Most organisations pay or receive interest - often both. The amounts of interest are determined by day count conventions. Conventions differ between markets, resulting in different interest amounts. Understanding the differences can help identify the best deals, and avoid bad ones.
DAY COUNT CONVENTION
Interest rates and discount rates are conventionally quoted per annum, even when the interest period is longer or shorter. For periods shorter than a year, the amount of interest is usually worked out using a fraction.
This fraction is set by the day count convention. For example:
This convention means the actual number of days in the interest period divided by the actual number of days in the year.
HOW MANY DAYS IN THREE MONTHS?
To apply an actual day count convention, we need to know the exact number of actual days, or nights, in the period. This is driven by the days in each month.
Because of the varying lengths of calendar months, adding up the days in three consecutive months results in periods of 89, 90, 91 or 92 days.
HOW MANY DAYS IN SIX MONTHS?
Again it depends. Let's say we invest mmoney on 15 June until 15 December. Consider the moth ends spanned by the interest period. These are June to Novemebr inclusive. The number of days in these months are 30, 31, 31, 30, 31 and 30. Adding all the days together gives a total of 183 days.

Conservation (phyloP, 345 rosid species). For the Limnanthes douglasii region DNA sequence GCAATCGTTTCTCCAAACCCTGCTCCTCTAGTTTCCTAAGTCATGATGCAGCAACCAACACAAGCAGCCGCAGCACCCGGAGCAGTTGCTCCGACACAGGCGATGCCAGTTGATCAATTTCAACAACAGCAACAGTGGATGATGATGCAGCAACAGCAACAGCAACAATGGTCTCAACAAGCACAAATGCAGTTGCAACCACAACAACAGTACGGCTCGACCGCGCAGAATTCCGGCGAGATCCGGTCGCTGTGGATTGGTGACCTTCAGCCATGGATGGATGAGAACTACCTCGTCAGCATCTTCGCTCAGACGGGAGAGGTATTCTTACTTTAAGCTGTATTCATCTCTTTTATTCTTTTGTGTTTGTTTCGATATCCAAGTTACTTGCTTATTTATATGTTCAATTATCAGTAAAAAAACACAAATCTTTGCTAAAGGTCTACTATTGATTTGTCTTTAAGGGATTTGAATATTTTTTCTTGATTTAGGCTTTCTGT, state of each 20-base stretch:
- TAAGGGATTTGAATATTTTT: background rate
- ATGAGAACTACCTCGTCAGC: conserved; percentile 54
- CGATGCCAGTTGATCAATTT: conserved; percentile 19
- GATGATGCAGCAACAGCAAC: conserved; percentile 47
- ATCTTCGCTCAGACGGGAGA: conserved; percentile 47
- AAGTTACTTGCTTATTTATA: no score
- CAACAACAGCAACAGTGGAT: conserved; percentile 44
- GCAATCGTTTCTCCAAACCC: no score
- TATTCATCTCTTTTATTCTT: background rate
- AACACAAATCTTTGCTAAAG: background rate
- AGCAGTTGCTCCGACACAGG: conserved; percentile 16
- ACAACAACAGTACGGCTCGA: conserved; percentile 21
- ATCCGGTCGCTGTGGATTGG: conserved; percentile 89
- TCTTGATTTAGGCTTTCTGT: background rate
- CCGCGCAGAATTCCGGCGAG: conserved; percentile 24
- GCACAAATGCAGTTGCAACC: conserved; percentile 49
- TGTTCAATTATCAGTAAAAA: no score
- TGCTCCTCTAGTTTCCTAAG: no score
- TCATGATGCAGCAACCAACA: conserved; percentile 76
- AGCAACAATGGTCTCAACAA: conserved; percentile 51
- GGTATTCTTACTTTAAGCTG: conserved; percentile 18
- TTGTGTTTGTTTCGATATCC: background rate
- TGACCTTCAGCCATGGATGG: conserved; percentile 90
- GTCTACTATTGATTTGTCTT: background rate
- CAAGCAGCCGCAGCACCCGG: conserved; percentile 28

Starting in a different month, the answer might be different. Have a go at working out the other possible numbers of days in six-month-long periods.
(*Check your answer.)
If the start and finish days of the month differ, for example, 15 June and 13 December, we need to make an adjustment for the difference. In this case we'd subtract 15 - 13 = 2 days.
WORKING OUT INTEREST
First, we need to know the day count convention that applies to the market we're working in. Let's say we're in the US dollar market, depositing $10m for a 183-day period, at an interest rate of 1.6% per annum. The day count convention for the US dollar money market is:
This means the actual number of days in the period divided by 360.
If the day count convention were different, the amount of interest would be different.
Conventions vary depending on the market, location and currency.
For example, the sterling money market uses ACT/365 fixed, meaning the conventional year is 365 days long in all years, including leap years.
More examples can be found on the ACT Wiki.
Every day you invest in learning will pay handsom returns!
Author: Doug Williamson
Source: The Treasurer magazine
Six-month periods can also last 181, 182 or 184 days